You’ve just pulled into the parking lot at your local grocery store at which you’ve been shopping since before your first born was born. It was a bit daunting at first, taking a baby to the grocery store, but now that he’s a toddler, you two have the whole process down. You’re food procuring pros. From his throne in the front of the shopping cart, he helps you bag the apples. He grabs his favorite cereal off the shelf. He puts the not-gonna-break-if-he-throws-them items into the back of the cart for you. Then the two of you stand and watch the fresh produce get washed and simultaneously wonder why they chose the sound of thunder to cue that the sprinklers are coming on. Fascinating.
By preschool, you and your not-so-little one have grocery shopping down to a science. You’re in. You’re out. Tantrums are thwarted with songs, distractions and
bribery treats. And before you know it, groceries
are loaded in the back of your SUV without a single tear shed by either of you.
Booh-ya, mother shoppers.
Then you and the Hubs had the genius idea to have Baby #2 and eff-ed up the whole system. Now your grocery shopping experience is more like this…
You pull your three year-old out of his car seat and attempt to lift him into the front of the cart. You struggle to lift him high enough now that he’s so tall and heavy. “Pick your feet up…. Pick your feet up!” You eventually cram his giant man-feet through the holes. His shoes have fallen off during the process, so you put his shoes back on.
Next, you hook one of your own feet around the bottom of the cart so it doesn’t roll away with your child in it and wonder for the zillionth time, Why do shopping carts not have brakes?! Then you lift the baby’s infant seat out of the car and place him in the back of the cart. There, now both kids are in the cart. Whew! Now… um… where are you supposed to put the groceries? The baby’s infant seat takes up the whole cart. Crap.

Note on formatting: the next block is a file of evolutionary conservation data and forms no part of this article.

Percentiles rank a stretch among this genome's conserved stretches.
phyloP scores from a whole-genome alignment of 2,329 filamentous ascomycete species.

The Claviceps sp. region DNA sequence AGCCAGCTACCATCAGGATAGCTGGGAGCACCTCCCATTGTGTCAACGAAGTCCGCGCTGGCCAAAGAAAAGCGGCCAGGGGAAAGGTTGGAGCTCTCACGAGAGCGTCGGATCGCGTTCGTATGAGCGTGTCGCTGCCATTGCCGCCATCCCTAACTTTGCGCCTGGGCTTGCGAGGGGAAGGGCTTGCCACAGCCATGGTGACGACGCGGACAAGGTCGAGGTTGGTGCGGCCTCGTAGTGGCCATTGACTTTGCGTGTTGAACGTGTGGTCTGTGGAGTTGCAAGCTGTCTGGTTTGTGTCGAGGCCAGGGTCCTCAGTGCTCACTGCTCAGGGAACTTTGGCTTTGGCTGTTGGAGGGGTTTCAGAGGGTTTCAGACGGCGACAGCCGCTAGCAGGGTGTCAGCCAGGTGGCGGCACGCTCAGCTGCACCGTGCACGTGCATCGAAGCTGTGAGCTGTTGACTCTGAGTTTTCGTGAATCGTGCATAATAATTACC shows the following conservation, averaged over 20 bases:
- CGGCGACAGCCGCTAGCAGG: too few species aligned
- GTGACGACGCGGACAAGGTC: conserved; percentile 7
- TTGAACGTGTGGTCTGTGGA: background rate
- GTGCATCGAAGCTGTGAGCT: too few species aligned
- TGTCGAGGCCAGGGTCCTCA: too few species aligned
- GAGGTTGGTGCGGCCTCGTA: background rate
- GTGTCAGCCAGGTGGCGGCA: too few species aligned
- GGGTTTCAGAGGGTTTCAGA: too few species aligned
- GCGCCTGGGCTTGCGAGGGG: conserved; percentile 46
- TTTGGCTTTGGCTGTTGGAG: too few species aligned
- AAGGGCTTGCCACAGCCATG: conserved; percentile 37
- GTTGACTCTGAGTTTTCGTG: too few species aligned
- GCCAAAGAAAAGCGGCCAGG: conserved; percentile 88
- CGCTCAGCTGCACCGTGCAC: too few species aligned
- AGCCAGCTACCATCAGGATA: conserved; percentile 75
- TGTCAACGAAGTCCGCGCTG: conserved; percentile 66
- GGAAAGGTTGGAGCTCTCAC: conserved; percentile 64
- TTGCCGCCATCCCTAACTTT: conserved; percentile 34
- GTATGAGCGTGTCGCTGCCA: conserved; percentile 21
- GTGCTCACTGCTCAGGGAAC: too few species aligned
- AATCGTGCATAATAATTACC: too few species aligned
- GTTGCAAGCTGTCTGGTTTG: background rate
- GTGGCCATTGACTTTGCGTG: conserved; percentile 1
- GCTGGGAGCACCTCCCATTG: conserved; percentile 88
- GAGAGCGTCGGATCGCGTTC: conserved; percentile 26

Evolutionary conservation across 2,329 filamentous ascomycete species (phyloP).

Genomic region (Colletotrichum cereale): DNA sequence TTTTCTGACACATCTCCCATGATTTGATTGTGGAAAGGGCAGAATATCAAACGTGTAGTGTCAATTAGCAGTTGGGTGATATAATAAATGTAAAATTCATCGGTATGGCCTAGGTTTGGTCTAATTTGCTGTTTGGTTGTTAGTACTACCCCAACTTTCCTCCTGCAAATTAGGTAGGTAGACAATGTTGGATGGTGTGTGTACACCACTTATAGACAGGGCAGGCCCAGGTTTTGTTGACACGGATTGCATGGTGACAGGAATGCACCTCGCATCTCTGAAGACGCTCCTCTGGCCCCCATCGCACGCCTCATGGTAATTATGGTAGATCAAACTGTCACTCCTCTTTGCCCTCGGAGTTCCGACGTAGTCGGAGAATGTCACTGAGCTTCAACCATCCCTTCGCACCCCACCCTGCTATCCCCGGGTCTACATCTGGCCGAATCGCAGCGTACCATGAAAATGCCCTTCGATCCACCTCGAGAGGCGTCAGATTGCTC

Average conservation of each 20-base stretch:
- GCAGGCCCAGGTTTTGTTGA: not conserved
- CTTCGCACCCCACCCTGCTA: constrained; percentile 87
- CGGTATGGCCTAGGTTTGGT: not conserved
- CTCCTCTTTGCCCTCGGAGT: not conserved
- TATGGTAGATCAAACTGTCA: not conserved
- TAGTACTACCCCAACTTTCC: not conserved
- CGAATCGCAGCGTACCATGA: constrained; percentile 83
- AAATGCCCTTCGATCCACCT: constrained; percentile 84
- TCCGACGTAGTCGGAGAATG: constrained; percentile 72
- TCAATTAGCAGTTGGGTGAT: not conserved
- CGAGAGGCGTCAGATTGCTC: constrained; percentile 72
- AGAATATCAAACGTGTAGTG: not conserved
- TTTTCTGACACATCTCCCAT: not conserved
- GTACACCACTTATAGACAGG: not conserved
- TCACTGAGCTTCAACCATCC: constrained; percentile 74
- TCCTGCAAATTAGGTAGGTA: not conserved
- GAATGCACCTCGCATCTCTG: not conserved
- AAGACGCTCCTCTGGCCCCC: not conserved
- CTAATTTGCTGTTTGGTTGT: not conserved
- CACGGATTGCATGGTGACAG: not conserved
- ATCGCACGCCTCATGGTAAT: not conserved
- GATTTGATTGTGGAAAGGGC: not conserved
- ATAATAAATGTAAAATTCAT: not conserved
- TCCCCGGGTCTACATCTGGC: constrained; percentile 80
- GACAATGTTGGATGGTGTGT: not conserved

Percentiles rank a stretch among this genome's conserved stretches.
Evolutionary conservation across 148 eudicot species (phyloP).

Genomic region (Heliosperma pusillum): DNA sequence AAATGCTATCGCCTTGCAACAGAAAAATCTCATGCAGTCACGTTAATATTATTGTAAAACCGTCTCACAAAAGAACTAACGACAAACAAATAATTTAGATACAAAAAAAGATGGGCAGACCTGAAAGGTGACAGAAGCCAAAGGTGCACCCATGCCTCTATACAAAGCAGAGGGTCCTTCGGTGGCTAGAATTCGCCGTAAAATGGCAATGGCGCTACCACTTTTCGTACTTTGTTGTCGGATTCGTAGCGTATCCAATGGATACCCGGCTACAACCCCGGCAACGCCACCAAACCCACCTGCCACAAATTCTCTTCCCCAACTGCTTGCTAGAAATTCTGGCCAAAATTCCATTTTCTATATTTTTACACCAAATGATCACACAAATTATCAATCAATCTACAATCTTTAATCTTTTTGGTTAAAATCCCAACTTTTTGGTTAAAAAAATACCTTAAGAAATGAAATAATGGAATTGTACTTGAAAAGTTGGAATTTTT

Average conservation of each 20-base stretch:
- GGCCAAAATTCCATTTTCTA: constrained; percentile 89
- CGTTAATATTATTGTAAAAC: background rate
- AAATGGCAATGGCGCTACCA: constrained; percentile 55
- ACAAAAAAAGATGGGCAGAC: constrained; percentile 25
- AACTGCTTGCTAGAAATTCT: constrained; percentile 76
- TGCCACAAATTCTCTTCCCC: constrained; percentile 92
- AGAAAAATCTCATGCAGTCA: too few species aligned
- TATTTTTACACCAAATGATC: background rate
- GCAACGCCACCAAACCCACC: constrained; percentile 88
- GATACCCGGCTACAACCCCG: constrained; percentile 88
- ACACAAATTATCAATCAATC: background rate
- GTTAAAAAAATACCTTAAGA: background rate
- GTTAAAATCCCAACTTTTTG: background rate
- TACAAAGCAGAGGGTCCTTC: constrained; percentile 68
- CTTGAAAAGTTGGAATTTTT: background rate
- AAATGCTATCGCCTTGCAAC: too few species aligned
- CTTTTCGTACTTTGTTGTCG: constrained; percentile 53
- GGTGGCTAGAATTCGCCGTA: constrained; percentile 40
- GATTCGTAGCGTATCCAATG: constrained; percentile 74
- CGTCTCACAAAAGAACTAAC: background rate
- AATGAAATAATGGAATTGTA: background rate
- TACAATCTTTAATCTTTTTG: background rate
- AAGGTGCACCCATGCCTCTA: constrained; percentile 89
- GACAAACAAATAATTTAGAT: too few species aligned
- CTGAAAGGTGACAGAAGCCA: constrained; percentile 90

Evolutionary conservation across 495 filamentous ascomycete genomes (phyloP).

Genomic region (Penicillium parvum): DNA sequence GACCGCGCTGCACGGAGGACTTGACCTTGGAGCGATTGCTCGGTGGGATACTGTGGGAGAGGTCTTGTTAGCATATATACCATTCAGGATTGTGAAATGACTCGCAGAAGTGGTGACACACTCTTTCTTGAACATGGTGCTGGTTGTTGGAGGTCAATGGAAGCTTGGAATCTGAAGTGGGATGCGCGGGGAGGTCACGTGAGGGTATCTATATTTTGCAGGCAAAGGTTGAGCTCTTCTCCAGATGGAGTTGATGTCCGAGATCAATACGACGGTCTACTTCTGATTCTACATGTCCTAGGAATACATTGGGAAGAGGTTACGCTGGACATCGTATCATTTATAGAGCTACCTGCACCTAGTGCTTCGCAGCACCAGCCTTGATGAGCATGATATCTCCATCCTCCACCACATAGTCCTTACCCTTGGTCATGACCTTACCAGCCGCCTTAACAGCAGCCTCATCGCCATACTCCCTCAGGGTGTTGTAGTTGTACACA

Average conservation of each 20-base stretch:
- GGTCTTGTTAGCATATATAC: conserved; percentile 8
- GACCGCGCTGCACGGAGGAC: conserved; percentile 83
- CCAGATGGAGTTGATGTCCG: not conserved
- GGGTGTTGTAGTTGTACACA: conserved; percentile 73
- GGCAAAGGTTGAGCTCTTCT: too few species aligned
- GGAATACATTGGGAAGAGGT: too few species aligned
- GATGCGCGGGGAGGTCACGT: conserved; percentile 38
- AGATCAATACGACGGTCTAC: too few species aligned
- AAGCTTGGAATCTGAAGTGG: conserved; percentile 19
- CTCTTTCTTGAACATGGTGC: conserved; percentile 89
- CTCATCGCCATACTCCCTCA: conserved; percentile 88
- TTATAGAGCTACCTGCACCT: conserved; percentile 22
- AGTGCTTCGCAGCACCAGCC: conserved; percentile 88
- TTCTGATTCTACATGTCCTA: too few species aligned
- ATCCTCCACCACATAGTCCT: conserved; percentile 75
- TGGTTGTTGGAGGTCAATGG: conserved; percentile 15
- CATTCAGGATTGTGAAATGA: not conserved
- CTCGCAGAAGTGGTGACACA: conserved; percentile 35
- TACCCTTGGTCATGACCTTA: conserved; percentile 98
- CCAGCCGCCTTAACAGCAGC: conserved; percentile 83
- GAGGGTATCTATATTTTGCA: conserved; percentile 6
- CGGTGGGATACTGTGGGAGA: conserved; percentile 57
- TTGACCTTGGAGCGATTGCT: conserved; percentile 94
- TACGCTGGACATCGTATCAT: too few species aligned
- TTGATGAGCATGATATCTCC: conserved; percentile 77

You snap the infant seat back into the car, grab the baby carrier (Ergo, Bjorn, Boba, etc.) out of the trunk, strap it around your waist, unbuckle the baby from his car seat, and secure him into the carrier – all the while you still have your foot hooked through the shopping cart. (Seriously, anything with wheels that is made to hold children should have some freakin’ brakes!)
Then you smell something gross and familiar. The baby has pooped himself. Awesome. With one foot still hooked around the cart and the baby strapped your body, you haul the stroller out of the back of the SUV. Then you spread the blanket out, pull the baby out of the carrier and lay him down. You change his diaper in the trunk of the car with your foot still hooked through the shopping cart while singing Sid the Science Kid songs at the top of your lungs to try and keep both children entertained. Then you strap the clean baby back into the carrier on your front, heave the stroller back into the SUV and close the trunk.
You wipe the sweat from your brow and hope there are no visible pit stains.
Now you’re ready to enter the grocery store with your preschooler in the front of the cart and your baby strapped to your body. Then you pass a shopping cart with a plastic fire engine attached for a kid to ride in. You try to distract your three year-old and hope he doesn’t see it, but it’s too late. “MOMMY! I WANT TO RIDE IN THE FIRE TRUCK!” Balls.
Again, with one foot hooked around the bottom of the cart and your eighteen-pound infant strapped to your chest, you attempt to lift your thirty-pound preschooler out of the front of the cart. You struggle to lift him high enough now that he’s so tall and heavy. “Pull your feet out…. Pull your feet out!” You eventually wriggle his giant man-feet out through the holes and set him down behind the steering wheel in the new fire truck cart. His shoes have fallen off during the process, so you put his shoes back on. Meanwhile, your original shopping cart has rolled off somewhere because those stupid things don’t have brakes! You then make a fifteen-point turn to spin this ridiculous shopping cart around because the attached fire truck makes it longer than a limousine.
Twenty minutes after you park your car, you’re finally entering the grocery store.